Symptoms

Actinic keratosis

Some of the common symptoms shown by people who develop actinic keratosis include;

  • Scaly, patched, thickened and rough skin. These skin patches (usually less than 1 inch (2.5 centimeters) in diameter) are often termed as plaques
  • Clusters of plaques in the same region
  • Growths may appear and vanish in the same area
  • A hard, bumpy wartlike surface in some cases
  • Tender or asymptomatic
  • Poorly marginated, slightly raised or flat lesions
  • Lesions usually vary inconsistently in shade tone like yellowish, brownish, skin colored or black to blotchy 
  • Lesions bleed on touching. They even change in shape, texture and color. The sores developed due to this condition takes a longer duration of time to heal
  • It is common on sites that are exposed to the sun light repeatedly, nose, ears, upper lip, vermillion of the lower lip, forehead, temples, back of the hands, cheeks, and the balding scalp.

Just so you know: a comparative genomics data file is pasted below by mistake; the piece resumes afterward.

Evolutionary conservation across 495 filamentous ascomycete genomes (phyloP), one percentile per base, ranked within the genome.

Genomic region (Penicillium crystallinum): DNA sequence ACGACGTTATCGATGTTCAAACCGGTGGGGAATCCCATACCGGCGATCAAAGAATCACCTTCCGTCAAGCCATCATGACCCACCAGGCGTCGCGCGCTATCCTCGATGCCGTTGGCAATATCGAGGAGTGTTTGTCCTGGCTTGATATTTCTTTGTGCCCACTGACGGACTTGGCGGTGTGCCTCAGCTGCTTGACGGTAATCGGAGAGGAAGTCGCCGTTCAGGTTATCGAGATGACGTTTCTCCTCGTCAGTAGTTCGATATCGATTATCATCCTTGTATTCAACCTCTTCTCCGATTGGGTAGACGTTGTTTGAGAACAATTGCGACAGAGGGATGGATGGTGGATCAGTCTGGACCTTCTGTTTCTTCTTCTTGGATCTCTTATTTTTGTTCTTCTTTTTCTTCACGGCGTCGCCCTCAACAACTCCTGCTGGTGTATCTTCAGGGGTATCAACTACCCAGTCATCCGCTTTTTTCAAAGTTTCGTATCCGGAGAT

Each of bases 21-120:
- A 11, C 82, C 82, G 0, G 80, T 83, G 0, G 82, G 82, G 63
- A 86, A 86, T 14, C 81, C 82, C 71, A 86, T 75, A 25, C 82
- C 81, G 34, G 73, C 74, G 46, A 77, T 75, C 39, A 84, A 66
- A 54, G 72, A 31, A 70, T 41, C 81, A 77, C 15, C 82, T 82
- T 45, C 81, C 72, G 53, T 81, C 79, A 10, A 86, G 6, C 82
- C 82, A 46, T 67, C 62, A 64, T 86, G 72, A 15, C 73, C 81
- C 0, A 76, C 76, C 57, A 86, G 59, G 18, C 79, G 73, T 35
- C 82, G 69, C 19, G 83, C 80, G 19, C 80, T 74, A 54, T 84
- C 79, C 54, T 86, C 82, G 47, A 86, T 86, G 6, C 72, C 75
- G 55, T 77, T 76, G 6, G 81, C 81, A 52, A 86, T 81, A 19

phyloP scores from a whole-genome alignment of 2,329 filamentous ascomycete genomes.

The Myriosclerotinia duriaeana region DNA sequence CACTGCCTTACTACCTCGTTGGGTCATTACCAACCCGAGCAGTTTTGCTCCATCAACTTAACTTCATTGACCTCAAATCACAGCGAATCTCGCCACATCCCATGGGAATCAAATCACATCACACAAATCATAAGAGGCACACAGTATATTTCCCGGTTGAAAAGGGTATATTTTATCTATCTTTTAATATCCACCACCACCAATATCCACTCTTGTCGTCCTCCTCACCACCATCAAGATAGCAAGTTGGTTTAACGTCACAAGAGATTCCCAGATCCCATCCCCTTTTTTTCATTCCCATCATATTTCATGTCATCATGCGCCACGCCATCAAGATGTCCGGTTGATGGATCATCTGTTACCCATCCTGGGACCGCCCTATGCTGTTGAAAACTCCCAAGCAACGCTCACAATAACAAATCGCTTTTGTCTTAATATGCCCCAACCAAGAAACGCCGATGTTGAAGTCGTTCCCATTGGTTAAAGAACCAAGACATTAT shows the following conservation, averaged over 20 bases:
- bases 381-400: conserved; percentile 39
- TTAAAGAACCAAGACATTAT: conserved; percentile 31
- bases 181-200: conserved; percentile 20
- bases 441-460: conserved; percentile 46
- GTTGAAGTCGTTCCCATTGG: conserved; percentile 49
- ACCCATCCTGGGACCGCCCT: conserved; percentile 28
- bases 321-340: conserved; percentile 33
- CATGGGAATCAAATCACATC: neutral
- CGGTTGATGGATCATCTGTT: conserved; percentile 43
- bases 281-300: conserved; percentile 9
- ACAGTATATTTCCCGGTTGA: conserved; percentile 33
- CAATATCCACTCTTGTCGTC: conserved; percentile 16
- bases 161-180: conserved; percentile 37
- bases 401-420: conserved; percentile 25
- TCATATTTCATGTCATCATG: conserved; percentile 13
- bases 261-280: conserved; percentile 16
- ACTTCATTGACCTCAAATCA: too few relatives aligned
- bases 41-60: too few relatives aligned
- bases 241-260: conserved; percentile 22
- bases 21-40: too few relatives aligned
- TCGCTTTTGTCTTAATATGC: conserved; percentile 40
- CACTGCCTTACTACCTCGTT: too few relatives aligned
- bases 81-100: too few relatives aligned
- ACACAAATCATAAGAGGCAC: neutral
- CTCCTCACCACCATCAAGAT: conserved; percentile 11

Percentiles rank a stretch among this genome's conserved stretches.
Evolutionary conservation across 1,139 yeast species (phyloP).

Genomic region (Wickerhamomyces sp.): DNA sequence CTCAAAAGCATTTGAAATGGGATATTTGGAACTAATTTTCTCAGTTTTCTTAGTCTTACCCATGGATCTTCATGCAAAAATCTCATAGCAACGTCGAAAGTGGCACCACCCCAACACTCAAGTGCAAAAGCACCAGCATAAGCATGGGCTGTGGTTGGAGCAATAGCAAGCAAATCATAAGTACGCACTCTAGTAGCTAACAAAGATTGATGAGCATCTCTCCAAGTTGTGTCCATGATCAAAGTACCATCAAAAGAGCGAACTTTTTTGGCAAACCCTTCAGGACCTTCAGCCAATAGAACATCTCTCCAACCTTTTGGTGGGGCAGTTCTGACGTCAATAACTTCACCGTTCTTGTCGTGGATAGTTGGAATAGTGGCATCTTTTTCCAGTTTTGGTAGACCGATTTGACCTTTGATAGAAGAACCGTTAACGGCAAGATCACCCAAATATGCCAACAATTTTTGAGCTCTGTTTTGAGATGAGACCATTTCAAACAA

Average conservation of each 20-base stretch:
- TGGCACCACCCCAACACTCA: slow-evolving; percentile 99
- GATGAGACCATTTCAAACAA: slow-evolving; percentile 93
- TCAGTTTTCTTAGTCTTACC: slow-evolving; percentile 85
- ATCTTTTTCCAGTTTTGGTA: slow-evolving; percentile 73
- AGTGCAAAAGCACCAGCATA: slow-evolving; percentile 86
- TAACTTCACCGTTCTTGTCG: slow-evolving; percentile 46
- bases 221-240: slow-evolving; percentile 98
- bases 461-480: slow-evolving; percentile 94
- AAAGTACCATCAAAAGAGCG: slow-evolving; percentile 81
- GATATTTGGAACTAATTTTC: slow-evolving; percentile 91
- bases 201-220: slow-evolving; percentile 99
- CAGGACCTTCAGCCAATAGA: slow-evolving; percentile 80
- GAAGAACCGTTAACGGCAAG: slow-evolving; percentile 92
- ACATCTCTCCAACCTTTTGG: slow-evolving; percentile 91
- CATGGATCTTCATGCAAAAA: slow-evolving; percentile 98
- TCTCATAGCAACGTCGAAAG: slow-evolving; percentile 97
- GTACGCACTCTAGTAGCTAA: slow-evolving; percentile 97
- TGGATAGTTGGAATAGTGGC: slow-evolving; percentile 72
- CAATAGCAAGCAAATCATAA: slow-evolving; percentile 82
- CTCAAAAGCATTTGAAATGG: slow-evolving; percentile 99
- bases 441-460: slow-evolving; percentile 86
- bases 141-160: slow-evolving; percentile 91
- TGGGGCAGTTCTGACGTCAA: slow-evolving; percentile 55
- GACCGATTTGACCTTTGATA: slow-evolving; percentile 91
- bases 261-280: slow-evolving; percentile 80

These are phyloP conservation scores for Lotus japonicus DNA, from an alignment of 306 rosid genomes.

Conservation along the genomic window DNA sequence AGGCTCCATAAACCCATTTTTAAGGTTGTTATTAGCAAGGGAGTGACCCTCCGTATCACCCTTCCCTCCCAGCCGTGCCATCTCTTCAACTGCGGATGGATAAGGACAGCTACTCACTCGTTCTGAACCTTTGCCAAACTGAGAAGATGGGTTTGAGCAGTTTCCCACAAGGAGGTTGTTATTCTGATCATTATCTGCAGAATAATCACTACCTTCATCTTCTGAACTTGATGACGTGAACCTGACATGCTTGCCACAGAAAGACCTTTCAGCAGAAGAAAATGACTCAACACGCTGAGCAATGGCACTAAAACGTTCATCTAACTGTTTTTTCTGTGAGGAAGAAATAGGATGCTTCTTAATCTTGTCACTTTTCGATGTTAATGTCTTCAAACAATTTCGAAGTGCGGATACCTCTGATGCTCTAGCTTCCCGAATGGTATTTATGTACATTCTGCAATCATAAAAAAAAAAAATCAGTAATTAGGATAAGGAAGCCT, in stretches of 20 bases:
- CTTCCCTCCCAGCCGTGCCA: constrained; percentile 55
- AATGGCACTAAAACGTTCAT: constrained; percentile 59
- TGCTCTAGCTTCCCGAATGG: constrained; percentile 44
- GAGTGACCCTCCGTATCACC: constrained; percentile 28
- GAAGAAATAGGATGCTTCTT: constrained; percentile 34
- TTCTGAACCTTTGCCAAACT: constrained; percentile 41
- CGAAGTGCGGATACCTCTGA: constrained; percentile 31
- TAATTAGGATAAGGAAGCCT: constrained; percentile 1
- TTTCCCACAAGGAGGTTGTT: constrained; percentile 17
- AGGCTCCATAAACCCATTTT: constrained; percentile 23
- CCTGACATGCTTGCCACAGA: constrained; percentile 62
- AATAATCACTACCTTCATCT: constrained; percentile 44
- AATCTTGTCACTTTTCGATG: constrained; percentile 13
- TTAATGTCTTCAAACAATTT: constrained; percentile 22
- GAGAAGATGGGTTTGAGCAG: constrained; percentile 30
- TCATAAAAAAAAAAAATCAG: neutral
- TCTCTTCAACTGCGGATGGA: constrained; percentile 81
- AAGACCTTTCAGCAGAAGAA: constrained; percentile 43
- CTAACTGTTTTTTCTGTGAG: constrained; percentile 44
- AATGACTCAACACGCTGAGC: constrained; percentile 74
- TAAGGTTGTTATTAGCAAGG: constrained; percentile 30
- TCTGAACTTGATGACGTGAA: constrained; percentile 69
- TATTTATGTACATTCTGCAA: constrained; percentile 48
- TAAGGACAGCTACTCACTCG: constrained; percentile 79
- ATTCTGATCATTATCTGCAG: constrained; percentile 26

• In rare cases, affected areas may show symptoms like burning sensation, itching, or cause other unpleasant or uncomfortable sensations

Eczema

Some of the common symptoms shown by people who develop eczema include;

  • Red, inflamed or swollen skin
  • Tiny fluid-filled blisters (vesicles)
  • Dry, easily irritated skin
  • Intense itching – more in people with eczema and possibility of infections to develop
  • Patches of dark skin
  • Leathery crusts or scabs that form when the fluid dries
  • Scaly patches of skin (lichenified skin)
  • Itchy red patches on the legs
  • Itchy forearms
  • Red raised bumps due to excess blood flowing through the blood vessels on the inner elbow